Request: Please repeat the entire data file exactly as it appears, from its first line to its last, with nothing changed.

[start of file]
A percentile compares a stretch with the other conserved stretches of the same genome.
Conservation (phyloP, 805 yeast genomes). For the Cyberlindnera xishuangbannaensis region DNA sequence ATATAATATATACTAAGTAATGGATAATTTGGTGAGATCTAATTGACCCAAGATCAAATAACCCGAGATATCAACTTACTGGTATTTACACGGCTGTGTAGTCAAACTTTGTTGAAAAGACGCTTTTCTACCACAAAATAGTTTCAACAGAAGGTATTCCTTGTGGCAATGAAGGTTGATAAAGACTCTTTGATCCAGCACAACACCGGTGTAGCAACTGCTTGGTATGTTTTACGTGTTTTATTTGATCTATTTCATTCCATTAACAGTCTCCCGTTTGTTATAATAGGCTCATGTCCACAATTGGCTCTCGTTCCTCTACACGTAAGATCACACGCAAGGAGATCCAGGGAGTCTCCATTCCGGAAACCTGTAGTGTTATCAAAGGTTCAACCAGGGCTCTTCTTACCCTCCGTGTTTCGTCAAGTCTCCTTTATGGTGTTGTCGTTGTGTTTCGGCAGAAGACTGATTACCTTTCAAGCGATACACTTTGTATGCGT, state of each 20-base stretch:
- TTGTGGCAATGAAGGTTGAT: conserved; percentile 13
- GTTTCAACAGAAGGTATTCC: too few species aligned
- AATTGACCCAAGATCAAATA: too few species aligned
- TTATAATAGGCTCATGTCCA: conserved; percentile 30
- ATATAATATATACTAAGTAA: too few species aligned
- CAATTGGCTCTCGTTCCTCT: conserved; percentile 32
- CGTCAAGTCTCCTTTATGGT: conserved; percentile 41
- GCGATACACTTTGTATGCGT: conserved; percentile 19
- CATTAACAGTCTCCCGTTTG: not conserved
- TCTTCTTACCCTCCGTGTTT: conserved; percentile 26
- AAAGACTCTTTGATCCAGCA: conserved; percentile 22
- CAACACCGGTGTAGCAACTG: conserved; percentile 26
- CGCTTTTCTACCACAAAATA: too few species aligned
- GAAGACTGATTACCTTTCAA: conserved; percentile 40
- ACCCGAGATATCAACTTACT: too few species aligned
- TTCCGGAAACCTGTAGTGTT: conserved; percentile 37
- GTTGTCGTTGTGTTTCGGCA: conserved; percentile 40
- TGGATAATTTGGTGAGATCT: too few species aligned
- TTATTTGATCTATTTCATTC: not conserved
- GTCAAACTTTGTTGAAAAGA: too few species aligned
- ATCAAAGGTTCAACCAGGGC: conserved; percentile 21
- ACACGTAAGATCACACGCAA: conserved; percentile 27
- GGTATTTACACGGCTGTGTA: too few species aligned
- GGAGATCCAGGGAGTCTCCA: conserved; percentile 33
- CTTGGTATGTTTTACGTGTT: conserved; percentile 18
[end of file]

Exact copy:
A percentile compares a stretch with the other conserved stretches of the same genome.
Conservation (phyloP, 805 yeast genomes). For the Cyberlindnera xishuangbannaensis region DNA sequence ATATAATATATACTAAGTAATGGATAATTTGGTGAGATCTAATTGACCCAAGATCAAATAACCCGAGATATCAACTTACTGGTATTTACACGGCTGTGTAGTCAAACTTTGTTGAAAAGACGCTTTTCTACCACAAAATAGTTTCAACAGAAGGTATTCCTTGTGGCAATGAAGGTTGATAAAGACTCTTTGATCCAGCACAACACCGGTGTAGCAACTGCTTGGTATGTTTTACGTGTTTTATTTGATCTATTTCATTCCATTAACAGTCTCCCGTTTGTTATAATAGGCTCATGTCCACAATTGGCTCTCGTTCCTCTACACGTAAGATCACACGCAAGGAGATCCAGGGAGTCTCCATTCCGGAAACCTGTAGTGTTATCAAAGGTTCAACCAGGGCTCTTCTTACCCTCCGTGTTTCGTCAAGTCTCCTTTATGGTGTTGTCGTTGTGTTTCGGCAGAAGACTGATTACCTTTCAAGCGATACACTTTGTATGCGT, state of each 20-base stretch:
- TTGTGGCAATGAAGGTTGAT: conserved; percentile 13
- GTTTCAACAGAAGGTATTCC: too few species aligned
- AATTGACCCAAGATCAAATA: too few species aligned
- TTATAATAGGCTCATGTCCA: conserved; percentile 30
- ATATAATATATACTAAGTAA: too few species aligned
- CAATTGGCTCTCGTTCCTCT: conserved; percentile 32
- CGTCAAGTCTCCTTTATGGT: conserved; percentile 41
- GCGATACACTTTGTATGCGT: conserved; percentile 19
- CATTAACAGTCTCCCGTTTG: not conserved
- TCTTCTTACCCTCCGTGTTT: conserved; percentile 26
- AAAGACTCTTTGATCCAGCA: conserved; percentile 22
- CAACACCGGTGTAGCAACTG: conserved; percentile 26
- CGCTTTTCTACCACAAAATA: too few species aligned
- GAAGACTGATTACCTTTCAA: conserved; percentile 40
- ACCCGAGATATCAACTTACT: too few species aligned
- TTCCGGAAACCTGTAGTGTT: conserved; percentile 37
- GTTGTCGTTGTGTTTCGGCA: conserved; percentile 40
- TGGATAATTTGGTGAGATCT: too few species aligned
- TTATTTGATCTATTTCATTC: not conserved
- GTCAAACTTTGTTGAAAAGA: too few species aligned
- ATCAAAGGTTCAACCAGGGC: conserved; percentile 21
- ACACGTAAGATCACACGCAA: conserved; percentile 27
- GGTATTTACACGGCTGTGTA: too few species aligned
- GGAGATCCAGGGAGTCTCCA: conserved; percentile 33
- CTTGGTATGTTTTACGTGTT: conserved; percentile 18